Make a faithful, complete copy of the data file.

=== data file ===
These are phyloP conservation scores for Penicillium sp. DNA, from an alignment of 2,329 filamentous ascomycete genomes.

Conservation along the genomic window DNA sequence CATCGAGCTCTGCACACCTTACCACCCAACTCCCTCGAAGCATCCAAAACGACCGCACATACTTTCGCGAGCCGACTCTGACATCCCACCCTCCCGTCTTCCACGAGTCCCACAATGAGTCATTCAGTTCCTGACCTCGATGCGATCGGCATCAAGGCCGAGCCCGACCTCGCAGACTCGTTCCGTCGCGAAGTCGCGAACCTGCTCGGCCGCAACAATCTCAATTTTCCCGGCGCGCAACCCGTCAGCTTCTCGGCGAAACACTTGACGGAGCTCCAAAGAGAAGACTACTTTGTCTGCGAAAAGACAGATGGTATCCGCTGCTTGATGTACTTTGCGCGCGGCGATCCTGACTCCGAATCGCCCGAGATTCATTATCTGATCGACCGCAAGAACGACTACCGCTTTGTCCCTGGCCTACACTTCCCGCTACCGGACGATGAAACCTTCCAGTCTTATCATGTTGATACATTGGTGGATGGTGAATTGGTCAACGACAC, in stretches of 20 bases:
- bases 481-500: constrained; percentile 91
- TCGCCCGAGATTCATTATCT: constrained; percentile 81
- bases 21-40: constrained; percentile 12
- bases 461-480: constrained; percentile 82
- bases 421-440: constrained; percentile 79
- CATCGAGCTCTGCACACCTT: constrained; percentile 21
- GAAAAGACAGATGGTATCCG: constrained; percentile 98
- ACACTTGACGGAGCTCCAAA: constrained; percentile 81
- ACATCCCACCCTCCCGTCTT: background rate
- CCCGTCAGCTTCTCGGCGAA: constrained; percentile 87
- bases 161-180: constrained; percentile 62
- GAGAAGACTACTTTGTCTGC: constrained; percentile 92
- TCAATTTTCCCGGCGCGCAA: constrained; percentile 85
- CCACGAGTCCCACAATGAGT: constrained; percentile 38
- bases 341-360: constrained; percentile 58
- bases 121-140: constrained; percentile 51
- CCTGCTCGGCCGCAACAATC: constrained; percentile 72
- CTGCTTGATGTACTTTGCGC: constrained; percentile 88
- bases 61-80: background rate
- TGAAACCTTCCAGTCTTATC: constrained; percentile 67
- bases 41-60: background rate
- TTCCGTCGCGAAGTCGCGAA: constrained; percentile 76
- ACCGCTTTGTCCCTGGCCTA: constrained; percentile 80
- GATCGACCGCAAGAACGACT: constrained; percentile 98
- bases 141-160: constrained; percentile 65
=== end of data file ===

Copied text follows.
These are phyloP conservation scores for Penicillium sp. DNA, from an alignment of 2,329 filamentous ascomycete genomes.

Conservation along the genomic window DNA sequence CATCGAGCTCTGCACACCTTACCACCCAACTCCCTCGAAGCATCCAAAACGACCGCACATACTTTCGCGAGCCGACTCTGACATCCCACCCTCCCGTCTTCCACGAGTCCCACAATGAGTCATTCAGTTCCTGACCTCGATGCGATCGGCATCAAGGCCGAGCCCGACCTCGCAGACTCGTTCCGTCGCGAAGTCGCGAACCTGCTCGGCCGCAACAATCTCAATTTTCCCGGCGCGCAACCCGTCAGCTTCTCGGCGAAACACTTGACGGAGCTCCAAAGAGAAGACTACTTTGTCTGCGAAAAGACAGATGGTATCCGCTGCTTGATGTACTTTGCGCGCGGCGATCCTGACTCCGAATCGCCCGAGATTCATTATCTGATCGACCGCAAGAACGACTACCGCTTTGTCCCTGGCCTACACTTCCCGCTACCGGACGATGAAACCTTCCAGTCTTATCATGTTGATACATTGGTGGATGGTGAATTGGTCAACGACAC, in stretches of 20 bases:
- bases 481-500: constrained; percentile 91
- TCGCCCGAGATTCATTATCT: constrained; percentile 81
- bases 21-40: constrained; percentile 12
- bases 461-480: constrained; percentile 82
- bases 421-440: constrained; percentile 79
- CATCGAGCTCTGCACACCTT: constrained; percentile 21
- GAAAAGACAGATGGTATCCG: constrained; percentile 98
- ACACTTGACGGAGCTCCAAA: constrained; percentile 81
- ACATCCCACCCTCCCGTCTT: background rate
- CCCGTCAGCTTCTCGGCGAA: constrained; percentile 87
- bases 161-180: constrained; percentile 62
- GAGAAGACTACTTTGTCTGC: constrained; percentile 92
- TCAATTTTCCCGGCGCGCAA: constrained; percentile 85
- CCACGAGTCCCACAATGAGT: constrained; percentile 38
- bases 341-360: constrained; percentile 58
- bases 121-140: constrained; percentile 51
- CCTGCTCGGCCGCAACAATC: constrained; percentile 72
- CTGCTTGATGTACTTTGCGC: constrained; percentile 88
- bases 61-80: background rate
- TGAAACCTTCCAGTCTTATC: constrained; percentile 67
- bases 41-60: background rate
- TTCCGTCGCGAAGTCGCGAA: constrained; percentile 76
- ACCGCTTTGTCCCTGGCCTA: constrained; percentile 80
- GATCGACCGCAAGAACGACT: constrained; percentile 98
- bases 141-160: constrained; percentile 65